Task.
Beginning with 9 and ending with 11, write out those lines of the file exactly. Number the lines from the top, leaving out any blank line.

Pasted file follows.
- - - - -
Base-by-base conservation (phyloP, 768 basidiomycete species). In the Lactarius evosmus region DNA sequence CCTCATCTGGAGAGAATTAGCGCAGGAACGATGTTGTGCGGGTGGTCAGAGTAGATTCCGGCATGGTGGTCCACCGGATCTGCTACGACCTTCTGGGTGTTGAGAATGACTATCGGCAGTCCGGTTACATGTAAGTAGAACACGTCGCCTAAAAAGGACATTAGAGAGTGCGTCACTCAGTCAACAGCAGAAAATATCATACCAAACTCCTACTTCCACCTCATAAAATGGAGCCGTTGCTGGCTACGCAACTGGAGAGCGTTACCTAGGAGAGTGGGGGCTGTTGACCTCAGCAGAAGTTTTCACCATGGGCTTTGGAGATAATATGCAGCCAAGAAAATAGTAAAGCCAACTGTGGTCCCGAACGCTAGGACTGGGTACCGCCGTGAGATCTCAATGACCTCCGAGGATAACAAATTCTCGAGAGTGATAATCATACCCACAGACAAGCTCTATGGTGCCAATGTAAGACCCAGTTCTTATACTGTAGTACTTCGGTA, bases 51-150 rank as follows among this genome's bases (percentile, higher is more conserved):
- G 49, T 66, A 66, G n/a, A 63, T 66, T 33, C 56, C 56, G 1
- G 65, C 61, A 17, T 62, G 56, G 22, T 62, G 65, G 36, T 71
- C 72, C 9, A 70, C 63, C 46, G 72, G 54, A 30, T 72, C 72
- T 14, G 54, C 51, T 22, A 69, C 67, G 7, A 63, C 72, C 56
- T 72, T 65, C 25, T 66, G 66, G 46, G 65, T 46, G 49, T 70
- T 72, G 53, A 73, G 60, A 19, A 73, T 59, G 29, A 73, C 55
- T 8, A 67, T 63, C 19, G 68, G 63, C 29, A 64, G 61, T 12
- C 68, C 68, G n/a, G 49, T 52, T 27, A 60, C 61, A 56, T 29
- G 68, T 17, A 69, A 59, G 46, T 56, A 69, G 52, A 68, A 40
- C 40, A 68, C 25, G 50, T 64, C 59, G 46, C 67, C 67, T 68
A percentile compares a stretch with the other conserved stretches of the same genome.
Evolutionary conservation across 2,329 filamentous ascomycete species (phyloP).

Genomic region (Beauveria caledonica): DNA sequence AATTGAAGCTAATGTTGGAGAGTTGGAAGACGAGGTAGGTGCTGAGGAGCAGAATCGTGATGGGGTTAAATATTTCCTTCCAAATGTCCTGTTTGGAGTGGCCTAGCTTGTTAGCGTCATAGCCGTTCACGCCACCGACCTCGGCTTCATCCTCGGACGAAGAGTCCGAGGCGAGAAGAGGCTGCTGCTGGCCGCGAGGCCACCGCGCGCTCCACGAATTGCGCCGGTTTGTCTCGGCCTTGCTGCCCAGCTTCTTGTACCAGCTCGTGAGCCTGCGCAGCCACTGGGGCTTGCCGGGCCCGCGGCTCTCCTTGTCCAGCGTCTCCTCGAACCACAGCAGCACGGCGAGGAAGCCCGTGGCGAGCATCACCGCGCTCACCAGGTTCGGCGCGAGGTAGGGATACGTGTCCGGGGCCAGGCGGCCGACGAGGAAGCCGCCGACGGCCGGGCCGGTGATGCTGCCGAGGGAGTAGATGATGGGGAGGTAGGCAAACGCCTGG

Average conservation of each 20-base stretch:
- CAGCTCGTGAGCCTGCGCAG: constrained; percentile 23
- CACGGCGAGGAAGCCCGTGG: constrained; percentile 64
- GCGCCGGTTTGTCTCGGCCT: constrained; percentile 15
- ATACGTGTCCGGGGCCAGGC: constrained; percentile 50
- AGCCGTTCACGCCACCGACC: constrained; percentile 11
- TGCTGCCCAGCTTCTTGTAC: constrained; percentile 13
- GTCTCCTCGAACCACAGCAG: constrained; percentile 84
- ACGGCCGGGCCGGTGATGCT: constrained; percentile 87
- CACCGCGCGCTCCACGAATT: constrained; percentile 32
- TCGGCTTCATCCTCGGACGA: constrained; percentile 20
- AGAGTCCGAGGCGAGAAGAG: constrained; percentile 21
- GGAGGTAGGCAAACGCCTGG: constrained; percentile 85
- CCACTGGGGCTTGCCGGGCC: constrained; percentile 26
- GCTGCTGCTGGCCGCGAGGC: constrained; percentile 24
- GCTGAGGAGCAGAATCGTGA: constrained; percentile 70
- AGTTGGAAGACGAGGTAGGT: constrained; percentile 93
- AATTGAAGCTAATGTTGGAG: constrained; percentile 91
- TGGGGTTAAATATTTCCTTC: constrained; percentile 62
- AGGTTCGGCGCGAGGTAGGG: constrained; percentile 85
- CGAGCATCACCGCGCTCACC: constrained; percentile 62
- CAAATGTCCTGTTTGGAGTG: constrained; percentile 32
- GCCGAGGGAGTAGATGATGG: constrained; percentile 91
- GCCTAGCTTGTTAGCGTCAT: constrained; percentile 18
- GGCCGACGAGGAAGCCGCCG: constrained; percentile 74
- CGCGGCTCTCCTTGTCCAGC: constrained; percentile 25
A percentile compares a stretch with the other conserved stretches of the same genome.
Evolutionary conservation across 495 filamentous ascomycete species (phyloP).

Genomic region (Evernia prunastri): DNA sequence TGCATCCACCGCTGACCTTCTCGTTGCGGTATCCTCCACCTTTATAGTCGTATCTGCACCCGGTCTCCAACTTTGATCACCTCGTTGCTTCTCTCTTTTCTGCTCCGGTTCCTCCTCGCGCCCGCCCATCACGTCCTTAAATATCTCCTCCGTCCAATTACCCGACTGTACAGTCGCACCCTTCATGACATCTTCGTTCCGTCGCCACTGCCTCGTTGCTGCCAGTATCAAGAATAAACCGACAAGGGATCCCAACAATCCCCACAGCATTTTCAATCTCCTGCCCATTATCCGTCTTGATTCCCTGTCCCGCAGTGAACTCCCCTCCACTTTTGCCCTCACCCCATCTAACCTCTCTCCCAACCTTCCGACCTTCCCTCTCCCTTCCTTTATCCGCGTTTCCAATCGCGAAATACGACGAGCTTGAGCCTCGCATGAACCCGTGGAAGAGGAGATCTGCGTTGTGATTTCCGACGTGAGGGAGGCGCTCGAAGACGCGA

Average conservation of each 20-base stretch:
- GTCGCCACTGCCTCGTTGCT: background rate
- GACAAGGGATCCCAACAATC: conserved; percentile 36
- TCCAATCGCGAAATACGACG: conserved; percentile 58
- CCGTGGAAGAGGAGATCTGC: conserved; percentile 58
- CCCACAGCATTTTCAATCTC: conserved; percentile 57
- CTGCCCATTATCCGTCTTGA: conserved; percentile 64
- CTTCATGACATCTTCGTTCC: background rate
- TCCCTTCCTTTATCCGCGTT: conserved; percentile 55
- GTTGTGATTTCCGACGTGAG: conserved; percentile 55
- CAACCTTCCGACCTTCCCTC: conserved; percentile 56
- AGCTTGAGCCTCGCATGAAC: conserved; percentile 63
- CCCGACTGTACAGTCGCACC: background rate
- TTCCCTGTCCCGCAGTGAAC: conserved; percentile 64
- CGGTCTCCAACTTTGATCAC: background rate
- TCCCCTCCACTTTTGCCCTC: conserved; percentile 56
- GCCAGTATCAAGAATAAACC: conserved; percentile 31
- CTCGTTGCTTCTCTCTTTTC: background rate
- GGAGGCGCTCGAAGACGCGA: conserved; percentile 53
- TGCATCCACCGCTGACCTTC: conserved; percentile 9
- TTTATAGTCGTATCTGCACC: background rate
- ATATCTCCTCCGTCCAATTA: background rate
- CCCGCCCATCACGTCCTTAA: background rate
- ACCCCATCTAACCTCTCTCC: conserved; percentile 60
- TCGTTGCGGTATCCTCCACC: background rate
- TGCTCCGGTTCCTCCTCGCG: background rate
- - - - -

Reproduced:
- C 68, C 68, G n/a, G 49, T 52, T 27, A 60, C 61, A 56, T 29
- G 68, T 17, A 69, A 59, G 46, T 56, A 69, G 52, A 68, A 40
- C 40, A 68, C 25, G 50, T 64, C 59, G 46, C 67, C 67, T 68